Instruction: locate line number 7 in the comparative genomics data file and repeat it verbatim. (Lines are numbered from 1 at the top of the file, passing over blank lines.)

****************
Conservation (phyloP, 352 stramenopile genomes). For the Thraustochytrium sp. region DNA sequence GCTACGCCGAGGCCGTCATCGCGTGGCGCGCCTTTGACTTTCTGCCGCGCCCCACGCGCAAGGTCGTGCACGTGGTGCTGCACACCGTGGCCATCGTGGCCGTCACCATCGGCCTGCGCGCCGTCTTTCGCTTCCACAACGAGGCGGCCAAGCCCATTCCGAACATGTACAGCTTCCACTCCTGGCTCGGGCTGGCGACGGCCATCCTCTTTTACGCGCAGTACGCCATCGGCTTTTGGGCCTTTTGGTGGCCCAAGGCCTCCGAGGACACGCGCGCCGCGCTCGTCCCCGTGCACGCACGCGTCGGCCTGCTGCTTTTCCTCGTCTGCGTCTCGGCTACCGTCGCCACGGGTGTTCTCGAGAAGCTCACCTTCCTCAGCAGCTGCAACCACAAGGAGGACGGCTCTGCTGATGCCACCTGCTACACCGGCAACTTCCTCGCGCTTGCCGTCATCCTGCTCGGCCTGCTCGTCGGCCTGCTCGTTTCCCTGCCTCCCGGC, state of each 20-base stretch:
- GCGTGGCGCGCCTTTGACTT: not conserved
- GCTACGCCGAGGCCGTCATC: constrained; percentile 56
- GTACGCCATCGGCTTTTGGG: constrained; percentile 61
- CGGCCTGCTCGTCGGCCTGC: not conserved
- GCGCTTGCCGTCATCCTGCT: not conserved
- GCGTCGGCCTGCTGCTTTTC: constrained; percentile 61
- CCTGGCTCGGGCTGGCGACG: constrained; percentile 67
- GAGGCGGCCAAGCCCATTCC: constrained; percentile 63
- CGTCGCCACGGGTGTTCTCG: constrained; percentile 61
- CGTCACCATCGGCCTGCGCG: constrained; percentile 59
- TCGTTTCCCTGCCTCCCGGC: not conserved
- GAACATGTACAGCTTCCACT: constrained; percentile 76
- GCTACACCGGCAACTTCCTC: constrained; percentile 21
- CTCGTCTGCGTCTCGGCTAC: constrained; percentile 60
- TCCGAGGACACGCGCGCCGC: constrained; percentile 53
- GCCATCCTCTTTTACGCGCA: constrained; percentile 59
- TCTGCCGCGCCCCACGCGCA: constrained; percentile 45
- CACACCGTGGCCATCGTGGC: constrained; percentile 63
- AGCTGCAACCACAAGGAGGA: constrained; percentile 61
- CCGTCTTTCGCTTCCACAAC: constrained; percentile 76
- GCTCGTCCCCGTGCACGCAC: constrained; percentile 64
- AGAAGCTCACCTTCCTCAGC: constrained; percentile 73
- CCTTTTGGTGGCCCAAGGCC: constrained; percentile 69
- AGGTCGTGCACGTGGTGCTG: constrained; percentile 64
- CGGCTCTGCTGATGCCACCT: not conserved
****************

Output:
- GCGTCGGCCTGCTGCTTTTC: constrained; percentile 61